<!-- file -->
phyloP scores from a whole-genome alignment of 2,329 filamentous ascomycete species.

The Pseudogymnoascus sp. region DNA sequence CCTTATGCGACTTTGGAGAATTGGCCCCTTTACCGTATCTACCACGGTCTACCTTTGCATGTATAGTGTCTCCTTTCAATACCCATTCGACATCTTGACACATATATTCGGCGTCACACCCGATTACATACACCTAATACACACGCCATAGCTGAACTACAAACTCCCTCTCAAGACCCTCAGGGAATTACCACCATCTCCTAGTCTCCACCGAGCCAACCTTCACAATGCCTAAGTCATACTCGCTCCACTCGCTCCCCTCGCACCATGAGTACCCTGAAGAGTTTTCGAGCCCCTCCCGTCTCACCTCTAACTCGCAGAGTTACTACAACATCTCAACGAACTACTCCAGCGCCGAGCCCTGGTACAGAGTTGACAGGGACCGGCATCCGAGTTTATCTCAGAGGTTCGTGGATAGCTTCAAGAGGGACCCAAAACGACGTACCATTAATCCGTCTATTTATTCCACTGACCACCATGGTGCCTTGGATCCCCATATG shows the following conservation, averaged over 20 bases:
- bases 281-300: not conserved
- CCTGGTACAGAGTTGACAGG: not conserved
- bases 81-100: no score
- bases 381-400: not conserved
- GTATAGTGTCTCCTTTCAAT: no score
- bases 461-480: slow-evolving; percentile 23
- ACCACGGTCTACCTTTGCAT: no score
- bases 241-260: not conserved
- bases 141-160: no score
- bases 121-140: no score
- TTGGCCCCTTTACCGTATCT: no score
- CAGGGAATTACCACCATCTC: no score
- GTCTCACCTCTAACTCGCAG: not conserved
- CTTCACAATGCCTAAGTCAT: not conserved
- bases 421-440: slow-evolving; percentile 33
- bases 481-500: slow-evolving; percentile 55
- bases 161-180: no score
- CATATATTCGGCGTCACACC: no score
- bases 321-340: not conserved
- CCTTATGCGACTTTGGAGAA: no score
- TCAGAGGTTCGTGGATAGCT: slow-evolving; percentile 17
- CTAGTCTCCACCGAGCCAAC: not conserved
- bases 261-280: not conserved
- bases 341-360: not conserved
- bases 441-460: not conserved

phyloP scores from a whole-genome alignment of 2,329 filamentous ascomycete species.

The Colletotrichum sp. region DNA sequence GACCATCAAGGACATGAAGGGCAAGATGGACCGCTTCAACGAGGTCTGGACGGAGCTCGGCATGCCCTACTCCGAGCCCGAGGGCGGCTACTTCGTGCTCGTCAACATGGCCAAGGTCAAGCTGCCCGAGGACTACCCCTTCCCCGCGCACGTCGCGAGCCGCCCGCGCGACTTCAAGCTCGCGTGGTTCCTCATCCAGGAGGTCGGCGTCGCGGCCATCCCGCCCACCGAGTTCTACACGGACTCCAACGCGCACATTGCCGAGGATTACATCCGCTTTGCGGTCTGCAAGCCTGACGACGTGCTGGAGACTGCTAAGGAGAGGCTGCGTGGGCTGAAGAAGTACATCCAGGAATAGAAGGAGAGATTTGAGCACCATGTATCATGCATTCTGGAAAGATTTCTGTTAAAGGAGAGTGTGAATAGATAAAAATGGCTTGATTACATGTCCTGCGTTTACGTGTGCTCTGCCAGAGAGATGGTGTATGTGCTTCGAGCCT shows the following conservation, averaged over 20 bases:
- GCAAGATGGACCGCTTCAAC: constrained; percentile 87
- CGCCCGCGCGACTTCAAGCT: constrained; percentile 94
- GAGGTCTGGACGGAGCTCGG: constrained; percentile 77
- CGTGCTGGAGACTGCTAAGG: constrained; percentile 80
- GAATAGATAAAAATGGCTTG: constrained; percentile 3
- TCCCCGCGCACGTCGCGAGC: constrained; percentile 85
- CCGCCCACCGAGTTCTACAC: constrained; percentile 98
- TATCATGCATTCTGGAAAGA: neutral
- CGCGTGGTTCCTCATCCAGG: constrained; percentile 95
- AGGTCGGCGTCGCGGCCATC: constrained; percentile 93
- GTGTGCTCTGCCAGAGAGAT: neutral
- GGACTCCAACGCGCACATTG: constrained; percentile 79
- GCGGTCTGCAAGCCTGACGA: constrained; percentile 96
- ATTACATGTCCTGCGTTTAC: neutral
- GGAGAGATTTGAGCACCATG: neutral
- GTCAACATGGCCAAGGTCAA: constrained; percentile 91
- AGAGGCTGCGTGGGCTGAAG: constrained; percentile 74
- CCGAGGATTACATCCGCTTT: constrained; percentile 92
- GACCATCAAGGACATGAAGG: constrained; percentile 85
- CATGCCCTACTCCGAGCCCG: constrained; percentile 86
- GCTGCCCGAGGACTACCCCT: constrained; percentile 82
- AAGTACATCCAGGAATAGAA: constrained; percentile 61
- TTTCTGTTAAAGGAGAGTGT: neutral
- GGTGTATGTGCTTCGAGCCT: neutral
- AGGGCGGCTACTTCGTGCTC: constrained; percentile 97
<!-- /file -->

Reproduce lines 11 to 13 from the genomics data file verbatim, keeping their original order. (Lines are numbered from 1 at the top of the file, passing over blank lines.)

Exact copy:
- bases 141-160: no score
- bases 121-140: no score
- TTGGCCCCTTTACCGTATCT: no score